Nigerian military officials were hunting on Friday for two Americans kidnapped at sea off Africa's west coast, an area that has become a fertile ground for pirates in recent years.
"Yes, we are aware that they are missing, but we still do not have any information on the whereabouts of the men," Nigerian navy spokesman Kabiru Aliyu said. "But we have deployed search-and-rescue teams who are currently combing the creeks. We are doing our best to find them."
Aliyu told NBC News that the ship had been found, but did not give more details other than to say it was "somewhere off Bonny in the Eastern Naval Command Area of Responsibility."
U.S. officials confirmed to NBC News that two Americans were taken early on Wednesday in an area plagued by pirates, criminal gangs and active militant groups. The pirates boarded the ship and singled out the Americans -- the captain and chief engineer -- and took them ashore as hostages, U.S. officials said.
"We believe this was an act of piracy," State Department spokeswoman Marie Harf told reporters. "At this point, we do not have information that would indicate this was an act of terrorism. Obviously, our concern at this point is for the safe return of the two U.S. citizens."
U.S. officials were closely monitoring the situation and seeking more information, Harf added.
“This is not a Hollywood movie plot,” former State Department official Andrew Shapiro said on the TODAY show on Friday. “Piracy and hijackings threaten our economic security and put innocent lives at risk.”
Nigerian officials echoed American officials saying they believed that the abductions had been carried out by "criminals" and not politically motivated militants.
Maritime news website gCaptain reported that the captain and chief engineer of oil supply vessel C-Retriever had been abducted. Meanwhile, C-Retriever's insurer Skuld told NBC News that the ship was "not under the control of pirates."
A U.S. defense official said the State Department and FBI were leading the American response to the incident. A second defense official said the U.S. Marine Corps has a small training unit in the region but it was not clear if it would get involved.
State Department spokeswoman Jen Psaki said Friday afternoon that U.S. officials in Nigeria had been in touch with their local counterparts but that no further information was available.
“We continue to seek additional information about the incident,” she told reporters. “We're not going to outline details publicly, in part because our primary concern is the rapid return of these -- of these two citizens. And we're continuing to coordinate with appropriate parties, but I really don't have any additional public update at this point.”
Louisiana-based Edison Chouest Offshore, the ship’s owner, remained silent Friday and had likely been advised not to comment, said Rory Lamrock, a maritime analyst at U.K.-based security firm AKE.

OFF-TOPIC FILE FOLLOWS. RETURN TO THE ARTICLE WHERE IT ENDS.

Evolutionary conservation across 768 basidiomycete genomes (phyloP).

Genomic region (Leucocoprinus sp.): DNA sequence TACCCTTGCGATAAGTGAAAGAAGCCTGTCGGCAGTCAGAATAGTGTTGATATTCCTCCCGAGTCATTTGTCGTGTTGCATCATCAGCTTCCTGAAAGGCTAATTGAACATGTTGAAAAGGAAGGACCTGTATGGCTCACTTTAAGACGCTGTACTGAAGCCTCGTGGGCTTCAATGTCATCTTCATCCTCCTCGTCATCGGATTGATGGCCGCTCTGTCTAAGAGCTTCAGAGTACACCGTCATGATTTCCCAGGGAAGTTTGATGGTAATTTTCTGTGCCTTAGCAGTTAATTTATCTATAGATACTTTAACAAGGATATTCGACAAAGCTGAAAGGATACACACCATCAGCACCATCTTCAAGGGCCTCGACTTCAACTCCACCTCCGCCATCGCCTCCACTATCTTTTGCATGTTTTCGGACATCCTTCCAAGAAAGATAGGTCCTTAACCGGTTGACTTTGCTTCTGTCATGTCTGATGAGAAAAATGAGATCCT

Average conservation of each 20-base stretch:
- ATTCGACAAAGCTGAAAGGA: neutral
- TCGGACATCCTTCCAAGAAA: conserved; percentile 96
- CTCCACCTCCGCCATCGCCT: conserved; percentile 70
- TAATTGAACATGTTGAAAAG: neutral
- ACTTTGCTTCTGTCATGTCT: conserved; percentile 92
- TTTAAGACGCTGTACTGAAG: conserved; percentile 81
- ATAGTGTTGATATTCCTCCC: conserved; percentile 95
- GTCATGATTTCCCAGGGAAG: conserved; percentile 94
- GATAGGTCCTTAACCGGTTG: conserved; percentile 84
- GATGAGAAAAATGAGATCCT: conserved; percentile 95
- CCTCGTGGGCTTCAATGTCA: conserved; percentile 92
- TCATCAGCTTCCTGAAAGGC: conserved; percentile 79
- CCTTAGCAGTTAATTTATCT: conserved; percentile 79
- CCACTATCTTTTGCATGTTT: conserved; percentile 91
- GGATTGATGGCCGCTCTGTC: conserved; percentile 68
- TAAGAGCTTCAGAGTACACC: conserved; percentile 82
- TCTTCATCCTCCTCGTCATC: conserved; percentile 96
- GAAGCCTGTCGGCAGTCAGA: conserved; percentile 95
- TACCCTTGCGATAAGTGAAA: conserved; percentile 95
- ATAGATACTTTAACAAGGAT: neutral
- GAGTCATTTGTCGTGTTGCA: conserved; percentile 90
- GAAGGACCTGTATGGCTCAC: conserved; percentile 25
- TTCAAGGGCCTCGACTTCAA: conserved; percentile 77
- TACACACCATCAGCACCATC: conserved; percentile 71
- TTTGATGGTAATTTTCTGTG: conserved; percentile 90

"The companies are probably advised to say nothing to the media," he said. "It is generally because hostage-takers are very clued up and have access to the Internet, have access to the news. [Companies] don't want to say anything that can be used against their workers."
While piracy off Somalia and the Horn of Africa on the east coast of Africa have been falling off in recent years, it has skyrocketed by more than 30 percent this year as ships passing through West Africa's Gulf of Guinea, a major commodities route, and come under threat from gangs wanting to snatch cargoes and crews.
This makes them targets for criminals and raises insurance costs. Kidnapped sailors and oil workers taken in Nigerian waters are usually released after a ransom is paid.
In an interview with NBC News’ Brian Williams on Thursday, American cargo ship Capt. Richard Phillips, who was taken hostage off the coast of Somalia in April, 2009, said the waters off Nigeria were “worse than even Somalia."
Pius Utomi Ekpei / AFP - Getty Images, file
Nigerian navy special forces patrol the waters during a joint military exercise between Nigerian armed forces, United States, Britain, Netherlands and Spain in Lagos in Oct. 18.
U.S. Navy SEAL snipers killed the three Somali pirates and rescued Phillips, who had offered himself as a hostage to save his crew. His high-seas hijacking has been turned into a film starring Tom Hanks. "Captain Phillips" earned more than $52 million during its first two weeks in cinemas.
In the first nine months of 2013 the Gulf of Guinea accounted for all crew kidnappings worldwide, 32 of them off Nigeria, and two off Togo, according to the International Maritime Bureau. In such incidents, sailors are taken ashore and usually held for ransom.
NBC News’ Marian Smith, Matthew DeLuca and Alastair Jamieson contributed to this report. Senan John Murray, an independent journalist based in Nigeria, and Reuters also contributed.
First published October 25 2013, 3:32 PM